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The Scoop 10-6
We took aim and halted meth labs
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It's evidently very easy to flail our arms and claim nothing can be done to inoculate America from our chronic disease of gun deaths.
To prove legislation can in fact be crafted to solve major issues facing society, allow me to tell the story of Tennessee's meth lab epidemic, which is no longer an epidemic at all.
If you recall, in the late 1990s and early 2000s, meth labs were everywhere in Warren County. Here at the Standard, we couldn't make it two weeks without a meth lab making the paper. Meth labs were so prevalent, our fine town was commonly ridiculed as MethMinnville.
Then something odd, strange and curious happened. The Tennessee General Assembly decided to act.
In 2005, state lawmakers passed a regulation that placed cold medicine containing ephedrine, a key ingredient to meth, behind pharmacy counters. The measure worked and the number of meth labs dropped. In October 2005, there were a reported 55 meth labs seized in Tennessee. In October 2006, that number had fallen to 25.
To compensate, meth makers adapted. They recruited people called smurfs who traveled from pharmacy to pharmacy to buy cold medicine. It was an inconvenience, but they could still buy ephedrine and meth labs were still popular.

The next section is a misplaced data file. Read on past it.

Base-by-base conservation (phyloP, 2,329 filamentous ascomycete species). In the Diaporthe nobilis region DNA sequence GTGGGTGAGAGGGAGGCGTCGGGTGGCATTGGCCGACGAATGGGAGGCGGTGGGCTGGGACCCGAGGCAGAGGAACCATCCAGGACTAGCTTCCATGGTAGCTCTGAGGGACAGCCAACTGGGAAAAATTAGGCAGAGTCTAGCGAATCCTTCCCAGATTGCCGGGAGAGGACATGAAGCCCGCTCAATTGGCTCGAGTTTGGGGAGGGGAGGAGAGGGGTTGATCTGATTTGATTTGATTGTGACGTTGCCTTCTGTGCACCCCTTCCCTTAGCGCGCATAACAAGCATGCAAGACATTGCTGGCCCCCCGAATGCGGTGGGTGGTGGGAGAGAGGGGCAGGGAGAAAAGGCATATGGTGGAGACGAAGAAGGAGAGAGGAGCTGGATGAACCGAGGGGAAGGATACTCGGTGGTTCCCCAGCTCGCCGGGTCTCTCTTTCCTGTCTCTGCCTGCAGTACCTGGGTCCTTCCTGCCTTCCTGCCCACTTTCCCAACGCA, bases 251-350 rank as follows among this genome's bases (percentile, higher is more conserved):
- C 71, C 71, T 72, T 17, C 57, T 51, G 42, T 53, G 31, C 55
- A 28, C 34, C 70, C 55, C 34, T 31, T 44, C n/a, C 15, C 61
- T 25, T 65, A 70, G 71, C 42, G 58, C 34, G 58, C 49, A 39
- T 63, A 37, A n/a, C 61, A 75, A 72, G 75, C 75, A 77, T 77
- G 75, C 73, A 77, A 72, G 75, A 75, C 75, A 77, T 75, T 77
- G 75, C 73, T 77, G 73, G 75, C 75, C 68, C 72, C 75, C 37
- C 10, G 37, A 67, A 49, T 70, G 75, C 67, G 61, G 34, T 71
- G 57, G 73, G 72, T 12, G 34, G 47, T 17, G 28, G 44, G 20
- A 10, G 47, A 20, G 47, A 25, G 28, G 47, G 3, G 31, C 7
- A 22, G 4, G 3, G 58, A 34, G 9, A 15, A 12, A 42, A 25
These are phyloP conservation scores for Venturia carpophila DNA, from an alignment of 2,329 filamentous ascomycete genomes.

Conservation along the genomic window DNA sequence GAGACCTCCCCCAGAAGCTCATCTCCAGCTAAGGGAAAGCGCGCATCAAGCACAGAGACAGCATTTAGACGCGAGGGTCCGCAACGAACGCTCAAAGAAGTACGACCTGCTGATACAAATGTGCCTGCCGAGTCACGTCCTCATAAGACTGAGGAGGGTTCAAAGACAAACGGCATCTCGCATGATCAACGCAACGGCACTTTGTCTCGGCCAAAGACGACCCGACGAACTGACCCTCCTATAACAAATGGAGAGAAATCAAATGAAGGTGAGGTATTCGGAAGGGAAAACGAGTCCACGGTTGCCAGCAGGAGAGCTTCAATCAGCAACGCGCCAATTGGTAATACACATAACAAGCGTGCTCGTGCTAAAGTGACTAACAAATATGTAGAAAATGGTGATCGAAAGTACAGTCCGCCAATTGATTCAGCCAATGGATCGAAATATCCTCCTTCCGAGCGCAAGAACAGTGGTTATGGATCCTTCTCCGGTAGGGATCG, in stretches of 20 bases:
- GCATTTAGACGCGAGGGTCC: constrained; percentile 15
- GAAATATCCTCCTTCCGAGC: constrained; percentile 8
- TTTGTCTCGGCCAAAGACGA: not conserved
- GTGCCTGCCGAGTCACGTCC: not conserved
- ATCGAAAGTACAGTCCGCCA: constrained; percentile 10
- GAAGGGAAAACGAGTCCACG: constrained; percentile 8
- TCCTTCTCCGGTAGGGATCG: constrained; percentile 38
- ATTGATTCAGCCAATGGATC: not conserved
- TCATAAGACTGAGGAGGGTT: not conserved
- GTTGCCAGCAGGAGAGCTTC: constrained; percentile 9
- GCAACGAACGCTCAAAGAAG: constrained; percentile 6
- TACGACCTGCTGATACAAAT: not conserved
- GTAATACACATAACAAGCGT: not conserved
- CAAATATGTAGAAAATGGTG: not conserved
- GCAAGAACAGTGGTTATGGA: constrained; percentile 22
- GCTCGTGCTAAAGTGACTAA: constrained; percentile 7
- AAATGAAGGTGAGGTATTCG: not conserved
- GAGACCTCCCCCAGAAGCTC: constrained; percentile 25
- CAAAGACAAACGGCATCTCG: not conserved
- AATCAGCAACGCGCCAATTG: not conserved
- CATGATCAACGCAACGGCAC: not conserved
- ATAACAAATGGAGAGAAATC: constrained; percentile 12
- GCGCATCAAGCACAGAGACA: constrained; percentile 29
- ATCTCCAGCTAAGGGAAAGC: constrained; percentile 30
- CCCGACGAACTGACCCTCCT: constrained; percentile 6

So the Tennessee General Assembly acted again and passed a law limiting the amount of ephedrine which could be purchased per year. This worked to a great degree, but there was still one problem. There was no way for the pharmacist at Rite Aid to know what the pharmacist at Walgreens had sold 10 minutes earlier. That meant the smurfs could stop at every pharmacy in town for a one-day buying binge before they would be flagged.
Seeing this loophole, state lawmakers established a real-time database. Now, as soon as my purchase for ephedrine is made at Walgreens, it's immediately entered into the system and I can't hop over to the next pharmacy to buy more.
All these Tennessee state laws have done one remarkable thing. They have almost completely eradicated meth labs in our state. Here in Warren County, I can't remember the last time we've published a story on a meth lab bust. I would estimate it's been at least a year.
This shows that stricter laws can make an impact. It took over a decade for state lawmakers to get it completely right, but their work has helped to rid our community of meth labs.
The same thing can be done with gun control measures. Laws can be crafted which ensure every American can own a firearm, our Second Amendment right, while working to prevent everyday gun massacres.
Lawmakers could have declared there's no way to stop meth labs in Tennessee, that the problem was too widespread, but they didn't.
Yet for some reason, our state and federal lawmakers are more than happy to have a front-row seat to watch people get slaughtered while they sit and do nothing about it.
Standard editor James Clark can be reached at 473-2191.